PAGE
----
Dorney House is an icon of Tasmanian modernist architecture and was the family home of the late architect James Henry Esmond Dorney.
Built in 1978 it is believed by some to be one of the great modern houses of Australia. The City of Hobart acquired the house, including the remnants of Fort Nelson and 35 hectares of surrounding bushland, in 2006 as a response to the community’s desire to preserve the Sandy Bay skyline and the city’s landscape values.
The site’s cultural importance is recognised by its inclusion on the Tasmanian Heritage Register. Contributing factors include the architectural significance of Dorney House itself and the historical context of what remains of Fort Nelson (1909-49) which extend throughout the site.
Dorney House sits in front of the historic fort and has a modernist interior with sunken lounge and spectacular views over the Derwent Estuary.
Who was JH Esmond Dorney?
James Henry Esmond Dorney (1906-91), usually referred to as Esmond, was a highly original figure in post-World War 2 Tasmanian architecture.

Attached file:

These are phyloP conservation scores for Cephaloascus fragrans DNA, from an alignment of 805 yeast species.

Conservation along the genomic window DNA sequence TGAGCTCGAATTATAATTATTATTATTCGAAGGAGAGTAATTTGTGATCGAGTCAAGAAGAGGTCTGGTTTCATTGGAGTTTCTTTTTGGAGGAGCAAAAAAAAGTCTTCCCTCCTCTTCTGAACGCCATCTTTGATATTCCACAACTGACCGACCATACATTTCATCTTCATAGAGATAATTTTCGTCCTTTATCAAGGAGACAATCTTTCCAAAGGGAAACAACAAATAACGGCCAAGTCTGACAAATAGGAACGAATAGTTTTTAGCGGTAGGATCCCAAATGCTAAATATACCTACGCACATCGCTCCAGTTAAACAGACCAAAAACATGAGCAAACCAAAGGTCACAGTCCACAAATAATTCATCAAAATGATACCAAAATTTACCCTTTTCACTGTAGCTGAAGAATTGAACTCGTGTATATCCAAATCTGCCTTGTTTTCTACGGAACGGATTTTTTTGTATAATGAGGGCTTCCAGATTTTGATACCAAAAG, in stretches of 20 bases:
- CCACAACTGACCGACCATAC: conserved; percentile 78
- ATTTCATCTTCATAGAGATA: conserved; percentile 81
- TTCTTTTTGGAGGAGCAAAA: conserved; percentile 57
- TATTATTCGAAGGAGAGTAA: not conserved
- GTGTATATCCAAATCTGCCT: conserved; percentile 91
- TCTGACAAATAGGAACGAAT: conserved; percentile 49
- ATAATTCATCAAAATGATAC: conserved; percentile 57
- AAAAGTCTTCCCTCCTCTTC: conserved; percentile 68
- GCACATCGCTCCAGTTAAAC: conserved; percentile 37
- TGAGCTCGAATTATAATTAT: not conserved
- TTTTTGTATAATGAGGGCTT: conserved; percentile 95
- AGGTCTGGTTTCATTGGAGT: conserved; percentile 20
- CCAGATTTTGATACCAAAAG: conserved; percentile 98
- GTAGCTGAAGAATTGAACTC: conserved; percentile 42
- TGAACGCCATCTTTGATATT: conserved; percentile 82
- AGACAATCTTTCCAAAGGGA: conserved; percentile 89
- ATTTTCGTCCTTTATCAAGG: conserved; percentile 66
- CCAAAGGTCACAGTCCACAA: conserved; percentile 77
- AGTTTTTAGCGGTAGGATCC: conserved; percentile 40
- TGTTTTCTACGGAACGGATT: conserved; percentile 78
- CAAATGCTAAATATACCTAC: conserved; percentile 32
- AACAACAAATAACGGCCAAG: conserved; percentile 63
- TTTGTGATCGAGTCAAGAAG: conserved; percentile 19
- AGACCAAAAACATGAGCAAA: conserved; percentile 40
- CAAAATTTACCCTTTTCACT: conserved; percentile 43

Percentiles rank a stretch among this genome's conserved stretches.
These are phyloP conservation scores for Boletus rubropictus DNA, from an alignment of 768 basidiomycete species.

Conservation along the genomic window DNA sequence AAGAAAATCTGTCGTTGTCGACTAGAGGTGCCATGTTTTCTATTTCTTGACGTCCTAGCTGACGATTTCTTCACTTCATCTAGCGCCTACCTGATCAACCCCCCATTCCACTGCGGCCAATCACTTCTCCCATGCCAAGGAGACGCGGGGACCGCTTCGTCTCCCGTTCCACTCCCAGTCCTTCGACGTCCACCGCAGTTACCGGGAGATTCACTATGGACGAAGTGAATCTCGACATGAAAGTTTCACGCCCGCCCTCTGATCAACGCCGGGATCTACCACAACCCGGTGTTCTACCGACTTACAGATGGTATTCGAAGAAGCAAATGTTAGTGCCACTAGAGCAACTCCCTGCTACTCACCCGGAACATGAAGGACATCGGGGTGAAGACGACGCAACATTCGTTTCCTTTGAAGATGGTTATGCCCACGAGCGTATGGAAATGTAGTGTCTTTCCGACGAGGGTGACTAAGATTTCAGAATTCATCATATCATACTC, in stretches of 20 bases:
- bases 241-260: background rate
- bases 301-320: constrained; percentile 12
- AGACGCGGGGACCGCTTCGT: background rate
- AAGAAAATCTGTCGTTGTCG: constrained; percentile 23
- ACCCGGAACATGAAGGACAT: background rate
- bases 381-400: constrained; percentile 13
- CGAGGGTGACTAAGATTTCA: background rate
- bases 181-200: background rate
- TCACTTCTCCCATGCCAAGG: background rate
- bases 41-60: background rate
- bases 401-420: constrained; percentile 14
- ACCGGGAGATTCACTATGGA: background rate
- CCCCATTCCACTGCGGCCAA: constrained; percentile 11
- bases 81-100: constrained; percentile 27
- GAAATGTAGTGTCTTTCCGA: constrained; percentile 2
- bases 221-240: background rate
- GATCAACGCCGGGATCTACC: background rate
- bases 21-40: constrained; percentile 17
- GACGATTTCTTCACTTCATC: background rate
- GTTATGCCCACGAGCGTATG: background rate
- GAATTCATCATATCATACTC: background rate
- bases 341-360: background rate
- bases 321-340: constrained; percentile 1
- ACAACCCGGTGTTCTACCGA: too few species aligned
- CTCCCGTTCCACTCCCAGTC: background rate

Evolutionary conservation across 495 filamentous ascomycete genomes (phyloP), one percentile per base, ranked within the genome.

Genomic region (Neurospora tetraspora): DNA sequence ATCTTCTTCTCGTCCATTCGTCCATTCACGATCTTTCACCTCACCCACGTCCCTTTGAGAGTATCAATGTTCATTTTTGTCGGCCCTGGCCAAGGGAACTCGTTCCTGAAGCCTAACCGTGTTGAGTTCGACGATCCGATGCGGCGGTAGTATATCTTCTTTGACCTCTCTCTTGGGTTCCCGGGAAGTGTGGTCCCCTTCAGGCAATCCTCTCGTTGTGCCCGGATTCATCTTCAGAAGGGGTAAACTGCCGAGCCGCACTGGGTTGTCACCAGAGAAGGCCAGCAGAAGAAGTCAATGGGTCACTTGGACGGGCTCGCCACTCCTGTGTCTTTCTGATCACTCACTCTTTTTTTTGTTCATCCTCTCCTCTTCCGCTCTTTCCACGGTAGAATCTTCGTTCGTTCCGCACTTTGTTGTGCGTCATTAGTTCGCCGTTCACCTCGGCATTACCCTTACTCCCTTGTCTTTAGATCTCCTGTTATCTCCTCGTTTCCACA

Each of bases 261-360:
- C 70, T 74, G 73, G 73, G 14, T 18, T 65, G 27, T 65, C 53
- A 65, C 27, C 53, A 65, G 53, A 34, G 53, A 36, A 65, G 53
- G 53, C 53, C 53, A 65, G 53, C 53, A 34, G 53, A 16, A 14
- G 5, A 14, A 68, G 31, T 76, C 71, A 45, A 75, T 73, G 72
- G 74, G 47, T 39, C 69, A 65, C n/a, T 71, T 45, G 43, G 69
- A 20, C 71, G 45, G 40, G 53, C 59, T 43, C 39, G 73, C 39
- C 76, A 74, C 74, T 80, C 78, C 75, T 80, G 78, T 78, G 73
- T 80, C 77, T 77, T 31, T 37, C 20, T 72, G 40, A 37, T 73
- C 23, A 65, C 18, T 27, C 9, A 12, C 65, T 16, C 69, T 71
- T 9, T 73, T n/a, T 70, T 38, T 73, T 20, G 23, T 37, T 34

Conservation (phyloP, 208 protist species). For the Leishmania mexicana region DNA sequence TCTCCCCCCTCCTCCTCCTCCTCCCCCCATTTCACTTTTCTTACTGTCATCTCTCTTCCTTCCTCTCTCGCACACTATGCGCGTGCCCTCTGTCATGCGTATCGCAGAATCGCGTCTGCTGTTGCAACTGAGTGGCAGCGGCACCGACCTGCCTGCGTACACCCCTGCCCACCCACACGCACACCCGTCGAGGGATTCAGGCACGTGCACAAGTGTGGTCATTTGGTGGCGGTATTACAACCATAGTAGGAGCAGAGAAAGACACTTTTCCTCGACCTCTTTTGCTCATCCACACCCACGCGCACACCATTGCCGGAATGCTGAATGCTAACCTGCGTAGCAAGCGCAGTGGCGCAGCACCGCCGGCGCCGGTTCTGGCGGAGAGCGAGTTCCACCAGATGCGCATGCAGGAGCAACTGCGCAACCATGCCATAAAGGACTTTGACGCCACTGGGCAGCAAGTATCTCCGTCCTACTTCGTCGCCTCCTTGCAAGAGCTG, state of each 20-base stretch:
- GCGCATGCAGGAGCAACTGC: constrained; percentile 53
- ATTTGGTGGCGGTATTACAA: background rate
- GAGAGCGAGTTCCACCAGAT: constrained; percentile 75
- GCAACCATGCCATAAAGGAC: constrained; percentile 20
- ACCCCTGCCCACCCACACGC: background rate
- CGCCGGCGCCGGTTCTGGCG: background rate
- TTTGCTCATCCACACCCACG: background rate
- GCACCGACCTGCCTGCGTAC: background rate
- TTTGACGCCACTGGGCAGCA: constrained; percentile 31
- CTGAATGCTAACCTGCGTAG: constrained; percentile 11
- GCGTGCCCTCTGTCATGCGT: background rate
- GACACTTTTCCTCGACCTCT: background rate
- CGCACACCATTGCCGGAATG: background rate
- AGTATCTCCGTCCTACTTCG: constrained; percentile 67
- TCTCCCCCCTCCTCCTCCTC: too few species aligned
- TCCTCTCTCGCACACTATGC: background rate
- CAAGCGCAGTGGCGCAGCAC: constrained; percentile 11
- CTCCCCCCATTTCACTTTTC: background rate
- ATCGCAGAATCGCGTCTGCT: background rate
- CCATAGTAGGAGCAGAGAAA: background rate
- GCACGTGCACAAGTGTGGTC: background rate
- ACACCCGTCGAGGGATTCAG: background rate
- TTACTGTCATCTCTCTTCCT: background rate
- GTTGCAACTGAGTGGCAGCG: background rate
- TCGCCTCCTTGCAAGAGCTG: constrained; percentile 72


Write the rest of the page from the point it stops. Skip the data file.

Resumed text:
Professor Philip Goad, Australia’s foremost scholar of modernist architecture, believes Dorney’s buildings stand out for their experimental style, their daring, and set him apart in Tasmania and Australia as a committed and highly inventive architectural individualist.
Dorney House’s significance is further enhanced by Dorney’s contribution as a pioneer of Australian modernist architecture.
The Dorneys and the Fort Nelson house site
Dorney House was the family home of Esmond Dorney who bought the site in 1949 and constructed family homes at Fort Nelson over the top of gun emplacements in 1949, 1966 and 1978. The 1966 house was destroyed in a 1978 bushfire and subsequently rebuilt. The Dorney family lived at the Fort Nelson site until 2006.
Dorney House, Fort Nelson and Porter Hill
The site is located within Bicentennial Park and as such is subject to biodiversity and fire management regimes. A mosaic of management burns are being implemented across Porter Hill to deliver ecological regeneration and asset protection for the heritage house / fort atop the hill.
- An article by James Jones from Houses (Issue 84) – February 2012 is available from the following website: ArchitectureAU website
22 Gardenia Grove, Sandy Bay 7005 View Map